There are a few towns in the USA: the small town of Rock Port, Missouri is 100% Renewable. Kodiak Island, Alaska (population 15,000) was 99.7% renewable in 2015 (lowering their rates to their 2001 level). The city of Seattle’s public utility has been offsetting its emissions since 2005, and has been carbon neutral every year since 2005. Iceland, and Costa Rica are examples of countries that are 100% Renewable. Even Saudi Arabia is moving to add more renewable energy!
Have the country’s largest utilities been at the forefront and active in supporting the renewable energy transition?
Until recently, no. Many of the largest utilities in the U.S. have funded climate change denial campaigns and have worked to short circuit the renewable energy transition. In recent years, however, many big companies have changed direction. They now see the advantages. Consumers Energy in Michigan, for example, plans to have 42% of their capacity from Renewables by 2030! 56% by 2040!!! An interesting case study is the joint-venture project of Pacific Gas and Electric, which with Tesla, announced a 750 MW combined solar and battery project in California, last summer.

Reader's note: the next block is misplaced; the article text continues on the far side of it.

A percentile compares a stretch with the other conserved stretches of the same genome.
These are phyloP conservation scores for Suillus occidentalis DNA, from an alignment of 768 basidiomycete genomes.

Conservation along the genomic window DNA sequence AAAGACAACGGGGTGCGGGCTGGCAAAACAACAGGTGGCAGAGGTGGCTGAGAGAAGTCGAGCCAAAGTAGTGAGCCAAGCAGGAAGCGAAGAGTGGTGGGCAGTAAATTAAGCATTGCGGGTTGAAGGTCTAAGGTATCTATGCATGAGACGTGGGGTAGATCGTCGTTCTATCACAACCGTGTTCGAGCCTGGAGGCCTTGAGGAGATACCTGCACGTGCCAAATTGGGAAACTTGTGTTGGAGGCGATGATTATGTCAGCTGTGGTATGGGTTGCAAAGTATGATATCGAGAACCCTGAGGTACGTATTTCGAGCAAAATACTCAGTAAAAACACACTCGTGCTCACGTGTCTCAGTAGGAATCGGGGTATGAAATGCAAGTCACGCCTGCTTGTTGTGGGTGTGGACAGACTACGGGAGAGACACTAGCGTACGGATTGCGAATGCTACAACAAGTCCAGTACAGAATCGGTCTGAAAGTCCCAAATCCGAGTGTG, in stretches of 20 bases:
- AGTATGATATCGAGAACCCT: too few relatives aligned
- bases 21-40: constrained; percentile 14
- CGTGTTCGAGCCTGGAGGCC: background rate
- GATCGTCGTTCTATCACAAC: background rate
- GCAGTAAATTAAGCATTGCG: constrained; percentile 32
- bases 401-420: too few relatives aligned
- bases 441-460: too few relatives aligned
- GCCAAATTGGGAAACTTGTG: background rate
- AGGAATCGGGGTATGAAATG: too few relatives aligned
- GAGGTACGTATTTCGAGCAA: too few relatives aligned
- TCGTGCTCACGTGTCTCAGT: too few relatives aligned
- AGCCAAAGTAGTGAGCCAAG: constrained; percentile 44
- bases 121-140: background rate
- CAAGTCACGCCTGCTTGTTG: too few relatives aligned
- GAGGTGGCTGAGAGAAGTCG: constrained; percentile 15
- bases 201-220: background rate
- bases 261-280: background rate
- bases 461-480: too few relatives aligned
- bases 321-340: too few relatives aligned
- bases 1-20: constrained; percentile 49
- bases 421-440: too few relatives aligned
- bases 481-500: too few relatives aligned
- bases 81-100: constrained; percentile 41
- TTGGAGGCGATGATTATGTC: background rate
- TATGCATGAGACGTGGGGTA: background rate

Since Sims stopped producing, where has the BLP purchased our electricity?
Since February of 2020, 100% of BLP customer’s energy needs have been purchased through the Michigan Public Power Agency (MPPA) over the grid.
What are the projections for the electrical energy needs for Michigan in the coming years?
We are trying to find an answer to this question.
How is the supply of energy for Michigan going to be provided in the near future?
Utilities…large and small are significantly increasing their energy supply from renewable sources. For example, Consumers Energy is working on the development of a 250 MW Solar “Farm” a few short miles from Grand Haven in Eastern Muskegon County.
In the coming years, as Michigan coal plants cease operation, producers will be adding new generation, the transmission of which, over the grid, will be managed by the Midcontinent Independent System Operator (MISO).